LEADER 00000cam a2200529 i 4500 
001    on1000526856 
003    OCoLC 
005    20180427022410.0 
008    170724t20182018mauabf   b    001 0 eng c 
010    2017031813 
020    0674975928|q(hardcover) :|c$35.00 
020    9780674975927|q(hardcover) :|c$35.00 
035    (OCoLC)1000526856 
040    MH/DLC|beng|erda|cHLS|dDLC|dYDX|dBTCTA|dOCLCF|dBDX|dOCLCO
042    pcc 
043    ew-----|ae------ 
049    BKLA 
082 00 909/.09767|223 
099    909.09767|aB 
100 1  Bevilacqua, Alexander,|d1984- 
245 14 The republic of Arabic letters :|bIslam and the European 
       Enlightenment /|cAlexander Bevilacqua. 
264  1 Cambridge, Massachusetts :|bThe Belknap Press of Harvard 
       University Press,|c2018. 
264  4 |c©2018 
300    xv, 340 pages, 24 nunumbered pages of plates :
       |billustrations (some color), color maps ;|c25 cm 
336    text|btxt|2rdacontent 
337    unmediated|bn|2rdamedia 
338    volume|bnc|2rdacarrier 
504    Includes bibliographical references (pages 207-327) and 
505 0  The Oriental library -- The Qur'an in translation -- A new
       view of Islam -- D'Herbelot's Oriental garden -- Islam in 
       history -- Islam and the Enlightenment. 
520    "The foundations of the modern Western understanding of 
       Islamic civilization were laid in the seventeenth and 
       eighteenth centuries. Well after the Crusades but before 
       modern colonialism, Europeans first accurately translated 
       the Qur'an into a European language, mapped the branches 
       of the Islamic arts and sciences, and wrote the history of
       Muslim societies using Arabic sources. The Republic of 
       Arabic Letters provides the first panoramic treatment of 
       this transformation. Relying on a variety of unpublished 
       sources in six languages, it recounts how Christian 
       scholars first came to a clear-eyed view of Islam. Its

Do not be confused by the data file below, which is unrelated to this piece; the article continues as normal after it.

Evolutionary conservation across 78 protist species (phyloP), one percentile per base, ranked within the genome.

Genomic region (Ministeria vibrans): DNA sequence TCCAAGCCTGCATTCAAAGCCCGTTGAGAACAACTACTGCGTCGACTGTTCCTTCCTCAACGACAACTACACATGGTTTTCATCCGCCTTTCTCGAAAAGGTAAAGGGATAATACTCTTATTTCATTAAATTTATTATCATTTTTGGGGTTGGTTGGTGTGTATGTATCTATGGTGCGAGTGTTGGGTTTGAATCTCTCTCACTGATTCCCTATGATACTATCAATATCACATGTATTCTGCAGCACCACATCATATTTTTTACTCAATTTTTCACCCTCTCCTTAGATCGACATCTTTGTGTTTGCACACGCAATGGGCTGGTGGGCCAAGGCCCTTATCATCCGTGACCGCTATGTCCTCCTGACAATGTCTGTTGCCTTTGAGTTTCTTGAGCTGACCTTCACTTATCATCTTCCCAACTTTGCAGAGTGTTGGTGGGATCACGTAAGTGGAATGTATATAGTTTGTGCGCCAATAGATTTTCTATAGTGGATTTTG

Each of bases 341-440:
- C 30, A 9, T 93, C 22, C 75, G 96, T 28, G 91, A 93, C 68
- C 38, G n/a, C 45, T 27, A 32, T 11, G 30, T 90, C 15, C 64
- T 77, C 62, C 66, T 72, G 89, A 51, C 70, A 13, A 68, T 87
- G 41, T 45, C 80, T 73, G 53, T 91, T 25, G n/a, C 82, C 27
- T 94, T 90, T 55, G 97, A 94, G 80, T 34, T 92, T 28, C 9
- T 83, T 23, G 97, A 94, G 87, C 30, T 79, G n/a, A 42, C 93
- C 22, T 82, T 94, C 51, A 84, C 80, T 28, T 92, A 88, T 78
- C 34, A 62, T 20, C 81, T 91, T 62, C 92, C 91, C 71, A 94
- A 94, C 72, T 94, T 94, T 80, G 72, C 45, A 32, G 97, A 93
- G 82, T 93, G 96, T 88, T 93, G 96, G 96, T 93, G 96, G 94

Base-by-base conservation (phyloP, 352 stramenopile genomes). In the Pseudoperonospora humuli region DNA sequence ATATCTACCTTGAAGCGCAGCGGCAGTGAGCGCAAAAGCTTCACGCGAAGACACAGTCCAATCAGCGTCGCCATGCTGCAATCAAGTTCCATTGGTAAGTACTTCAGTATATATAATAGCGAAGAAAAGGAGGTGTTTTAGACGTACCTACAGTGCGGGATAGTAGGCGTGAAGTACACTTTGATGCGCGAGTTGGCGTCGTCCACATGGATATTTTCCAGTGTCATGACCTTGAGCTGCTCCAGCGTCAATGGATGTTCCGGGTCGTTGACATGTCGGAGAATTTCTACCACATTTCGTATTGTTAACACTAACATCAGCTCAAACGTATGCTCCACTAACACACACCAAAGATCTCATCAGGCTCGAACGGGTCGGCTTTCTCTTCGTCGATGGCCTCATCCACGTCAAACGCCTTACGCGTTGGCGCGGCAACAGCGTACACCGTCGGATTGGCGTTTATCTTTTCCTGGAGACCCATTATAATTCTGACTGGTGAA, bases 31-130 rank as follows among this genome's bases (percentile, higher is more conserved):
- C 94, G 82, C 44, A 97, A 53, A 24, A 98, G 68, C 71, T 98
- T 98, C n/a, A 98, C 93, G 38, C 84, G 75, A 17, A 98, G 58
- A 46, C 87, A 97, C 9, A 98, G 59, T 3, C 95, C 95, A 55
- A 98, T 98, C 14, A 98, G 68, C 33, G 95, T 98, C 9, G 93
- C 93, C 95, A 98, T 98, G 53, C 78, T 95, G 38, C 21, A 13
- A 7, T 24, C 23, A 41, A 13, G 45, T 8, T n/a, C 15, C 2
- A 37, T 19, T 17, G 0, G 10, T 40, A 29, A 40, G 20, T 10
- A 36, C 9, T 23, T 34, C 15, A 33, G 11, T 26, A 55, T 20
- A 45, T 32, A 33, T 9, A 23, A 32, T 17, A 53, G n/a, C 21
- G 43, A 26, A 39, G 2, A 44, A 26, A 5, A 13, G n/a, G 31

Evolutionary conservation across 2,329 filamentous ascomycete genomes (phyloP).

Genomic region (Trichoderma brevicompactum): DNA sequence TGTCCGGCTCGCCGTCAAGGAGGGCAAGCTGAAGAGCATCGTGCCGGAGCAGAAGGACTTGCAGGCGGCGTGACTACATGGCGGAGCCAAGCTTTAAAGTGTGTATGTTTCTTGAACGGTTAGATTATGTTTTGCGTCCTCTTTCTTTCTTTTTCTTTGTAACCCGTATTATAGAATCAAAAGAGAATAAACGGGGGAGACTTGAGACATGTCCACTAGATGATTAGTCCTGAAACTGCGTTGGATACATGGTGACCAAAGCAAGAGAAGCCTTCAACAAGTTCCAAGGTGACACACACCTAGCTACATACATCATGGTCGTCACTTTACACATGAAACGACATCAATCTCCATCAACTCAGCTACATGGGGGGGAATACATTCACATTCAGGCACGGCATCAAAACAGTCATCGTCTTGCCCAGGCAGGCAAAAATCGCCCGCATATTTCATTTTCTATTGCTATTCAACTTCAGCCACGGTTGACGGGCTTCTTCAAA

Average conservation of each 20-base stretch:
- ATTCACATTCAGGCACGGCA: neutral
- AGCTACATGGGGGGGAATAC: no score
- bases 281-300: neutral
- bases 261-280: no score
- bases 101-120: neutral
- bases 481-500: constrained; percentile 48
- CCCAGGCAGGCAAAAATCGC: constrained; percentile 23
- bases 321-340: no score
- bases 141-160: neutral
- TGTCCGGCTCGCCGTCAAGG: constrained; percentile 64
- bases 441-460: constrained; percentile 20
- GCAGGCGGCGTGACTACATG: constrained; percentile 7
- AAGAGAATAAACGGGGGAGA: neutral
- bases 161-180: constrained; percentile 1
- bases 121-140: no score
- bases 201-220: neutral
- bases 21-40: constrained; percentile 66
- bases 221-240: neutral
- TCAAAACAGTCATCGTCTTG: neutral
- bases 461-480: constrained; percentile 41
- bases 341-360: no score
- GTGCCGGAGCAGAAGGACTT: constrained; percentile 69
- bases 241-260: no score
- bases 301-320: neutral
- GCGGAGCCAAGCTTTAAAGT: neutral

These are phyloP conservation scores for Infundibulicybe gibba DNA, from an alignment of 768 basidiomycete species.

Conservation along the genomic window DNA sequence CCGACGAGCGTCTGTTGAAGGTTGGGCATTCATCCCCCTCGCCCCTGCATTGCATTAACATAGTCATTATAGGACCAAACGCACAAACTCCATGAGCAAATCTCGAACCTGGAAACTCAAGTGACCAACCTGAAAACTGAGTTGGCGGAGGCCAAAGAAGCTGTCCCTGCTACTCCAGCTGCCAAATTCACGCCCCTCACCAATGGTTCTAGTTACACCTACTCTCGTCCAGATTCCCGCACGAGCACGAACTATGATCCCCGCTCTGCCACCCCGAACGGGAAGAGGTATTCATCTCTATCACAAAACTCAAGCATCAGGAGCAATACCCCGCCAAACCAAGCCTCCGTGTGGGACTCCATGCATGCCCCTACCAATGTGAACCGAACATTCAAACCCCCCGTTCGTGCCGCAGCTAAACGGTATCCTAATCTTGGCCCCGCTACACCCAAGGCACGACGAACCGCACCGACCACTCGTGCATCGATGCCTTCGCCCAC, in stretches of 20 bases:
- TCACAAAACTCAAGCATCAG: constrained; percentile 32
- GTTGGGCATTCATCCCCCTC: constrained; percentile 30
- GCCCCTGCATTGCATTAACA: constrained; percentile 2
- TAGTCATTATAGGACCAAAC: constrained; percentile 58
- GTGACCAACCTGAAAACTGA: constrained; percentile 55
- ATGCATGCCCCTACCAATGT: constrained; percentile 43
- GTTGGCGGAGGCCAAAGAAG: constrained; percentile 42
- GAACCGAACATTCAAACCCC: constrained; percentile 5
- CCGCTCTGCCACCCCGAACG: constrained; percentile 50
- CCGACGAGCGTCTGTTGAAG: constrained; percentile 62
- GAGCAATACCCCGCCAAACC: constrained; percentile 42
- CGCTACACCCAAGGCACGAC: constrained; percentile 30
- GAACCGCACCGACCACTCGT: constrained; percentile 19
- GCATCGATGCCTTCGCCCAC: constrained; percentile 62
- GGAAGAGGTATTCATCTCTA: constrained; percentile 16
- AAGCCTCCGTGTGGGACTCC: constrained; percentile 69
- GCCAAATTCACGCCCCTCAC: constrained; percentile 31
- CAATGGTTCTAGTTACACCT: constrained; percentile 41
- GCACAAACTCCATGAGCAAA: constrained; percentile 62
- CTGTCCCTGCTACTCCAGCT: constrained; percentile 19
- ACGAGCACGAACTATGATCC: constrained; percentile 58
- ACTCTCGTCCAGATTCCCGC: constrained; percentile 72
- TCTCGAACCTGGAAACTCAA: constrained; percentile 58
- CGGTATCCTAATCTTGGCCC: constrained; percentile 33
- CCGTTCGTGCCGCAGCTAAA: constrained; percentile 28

protagonists are Europeans who learned Arabic and used 
       their linguistic skills to translate and interpret Islamic
       civilization. Christians both Catholic and Protestant, and
       not the secular thinkers of the Enlightenment, established
       this new knowledge, which swept away religious prejudice 
       and cast aside a medieval tradition of polemical 
       falsehoods. Beginning with the collection of Islamic 
       manuscripts in the Near East and beyond, the book moves 
       from Rome, Paris and Oxford to Cambridge, London and 
       Leiden in order to reconstruct the most important 
       breakthroughs in this scholarly movement. By identifying 
       the individual manuscripts used, The Republic of Arabic 
       Letters reveals how the translators, willing to be taught 
       by Islamic traditions, imported contemporary Muslim 
       interpretations and judgments into the European body of 
       knowledge about Islam. Eventually, their books reached 
       readers like Voltaire and Edward Gibbon, who assimilated 
       not just their factual content but their interpretations, 
       weaving them into the fabric of Enlightenment thought"--
       |cProvided by publisher. 
650  0 Islamic civilization|xStudy and teaching|zEurope, Western.
650  0 Enlightenment|zEurope. 
650  0 Christian scholars|zEurope|xHistory. 
650  7 Christian scholars.|2fast|0(OCoLC)fst01768812 
650  7 Civilization|xIslamic influences.|2fast
650  7 Enlightenment.|2fast|0(OCoLC)fst00912527 
650  7 Islamic civilization|xStudy and teaching.|2fast
651  0 Europe|xCivilization|xIslamic influences. 
651  7 Europe.|2fast|0(OCoLC)fst01245064 
651  7 Europe, Western.|2fast|0(OCoLC)fst01272478 
655  7 History.|2fast|0(OCoLC)fst01411628 
947    jcb 
948    LTI 2018-05-15 
948    MARS 
994    C0|bBKL 
Location CALL # Status Message
 Central 2nd Fl - HBR Non-Fic  909.09767 B    IN TRANSIT +1 HOLD